Undertow uses quantum physics in as part of the world-building and I’m not sure I even understood that part. But what I understood I really liked. However, I didn’t really connect with any of the human characters but I would love to get another story about the ranids to see how the ending affected them.

The book has somewhat slow start but once the plot starts rolling, it’s a rollercoaster ride to the end.

The third book in the Jenny Casey SF trilogy.

Publication year: 2005
Format: print
Page count: 400
Publisher: Bantam Spectra

Worldwired starts about nine months after the end of the previous book, Scardown. The world has changed after the disaster (and no, I’m not going to spoil it here) and after two alien starships (from apparently different species) have come to orbit near the Canadian starship Montreal. Unfortunately, for our heroes they can’t communicate with either of the alien ships. A couple of more scientists have been brought to the Montreal but they haven’t had any luck so far.

Meanwhile, international political scene is heating up. The Chinese are accusing Canada of trying to take over the world while the Chinese themselves are behind the disaster. Also, Unitek’s new manager it trying to make Canada’s Prime Minister Riel look bad so that she can be replaced with Unitek’s puppet. The politics in the book are really complex and before the end they involve every character.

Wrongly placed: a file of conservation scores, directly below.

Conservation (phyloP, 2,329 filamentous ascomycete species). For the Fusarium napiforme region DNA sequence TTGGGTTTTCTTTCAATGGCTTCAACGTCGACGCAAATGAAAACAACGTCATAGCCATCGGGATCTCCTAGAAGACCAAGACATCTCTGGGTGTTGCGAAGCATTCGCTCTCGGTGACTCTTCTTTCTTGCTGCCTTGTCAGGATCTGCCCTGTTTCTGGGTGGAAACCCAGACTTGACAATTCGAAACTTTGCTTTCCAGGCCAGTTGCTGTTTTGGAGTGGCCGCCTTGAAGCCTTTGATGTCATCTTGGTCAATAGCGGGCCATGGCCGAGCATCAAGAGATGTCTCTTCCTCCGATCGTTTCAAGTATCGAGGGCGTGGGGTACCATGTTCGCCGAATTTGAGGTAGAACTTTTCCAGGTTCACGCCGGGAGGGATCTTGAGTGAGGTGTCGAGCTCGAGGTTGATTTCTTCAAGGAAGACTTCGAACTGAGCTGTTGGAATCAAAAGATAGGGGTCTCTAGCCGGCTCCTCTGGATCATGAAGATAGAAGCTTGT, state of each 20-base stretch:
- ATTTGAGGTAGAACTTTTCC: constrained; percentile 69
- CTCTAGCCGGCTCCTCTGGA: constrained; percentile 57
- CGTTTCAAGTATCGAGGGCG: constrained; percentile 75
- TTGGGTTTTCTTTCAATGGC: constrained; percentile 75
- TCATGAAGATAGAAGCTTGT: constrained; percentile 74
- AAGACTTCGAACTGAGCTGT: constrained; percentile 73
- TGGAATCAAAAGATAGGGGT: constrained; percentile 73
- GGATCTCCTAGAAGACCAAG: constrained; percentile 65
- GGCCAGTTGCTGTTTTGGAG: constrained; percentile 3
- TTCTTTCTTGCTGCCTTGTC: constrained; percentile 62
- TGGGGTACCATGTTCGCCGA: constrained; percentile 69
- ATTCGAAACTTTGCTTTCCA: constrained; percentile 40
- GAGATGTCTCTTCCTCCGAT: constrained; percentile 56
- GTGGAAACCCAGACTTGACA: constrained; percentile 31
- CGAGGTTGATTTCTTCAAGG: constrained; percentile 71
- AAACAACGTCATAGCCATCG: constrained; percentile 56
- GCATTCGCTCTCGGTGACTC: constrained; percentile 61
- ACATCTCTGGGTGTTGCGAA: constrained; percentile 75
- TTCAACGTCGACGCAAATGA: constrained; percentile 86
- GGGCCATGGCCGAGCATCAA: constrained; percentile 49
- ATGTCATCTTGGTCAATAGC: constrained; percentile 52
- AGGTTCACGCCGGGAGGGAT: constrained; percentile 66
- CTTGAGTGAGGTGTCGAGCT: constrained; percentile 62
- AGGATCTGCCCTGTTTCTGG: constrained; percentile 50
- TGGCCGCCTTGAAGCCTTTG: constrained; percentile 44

However, where the book really shines, and what I enjoyed the most, was the first contact situation in orbit. The humans are thinking of a way to communicate with the aliens and trying some methods. Finally, they decide to send a group into one of the ships. Of course, things don’t go as planned.

Communication is one of the themes of the book and it’s ironic that the humans wants to badly to communicate with the aliens when they can’t communicate with each other. Also, the Artificial Intelligence, Richard Feynman and his various side personalities are in the implants and other nanotechnology which was initially given to the pilots. Now, everybody who is ”infected” with the nanotechnology is wired into Richard. In essence, they have telepathy with Richard and each other which will raise some serious questions about privacy. However, there isn’t enough time to cover that in this book. Also, some questions are raised about how much people can or should rely on Richard who is already running the Montreal, trying to repair Earth’s ecological damage, talking to people in their heads, and trying to communicate with the aliens.

The book has a lot of POV characters and shifts in POV which can be strange to so reader. Of course, the previous books had those as well. This is not an action/adventure SF, but more like a political thriller and ”real life” first contact story in one.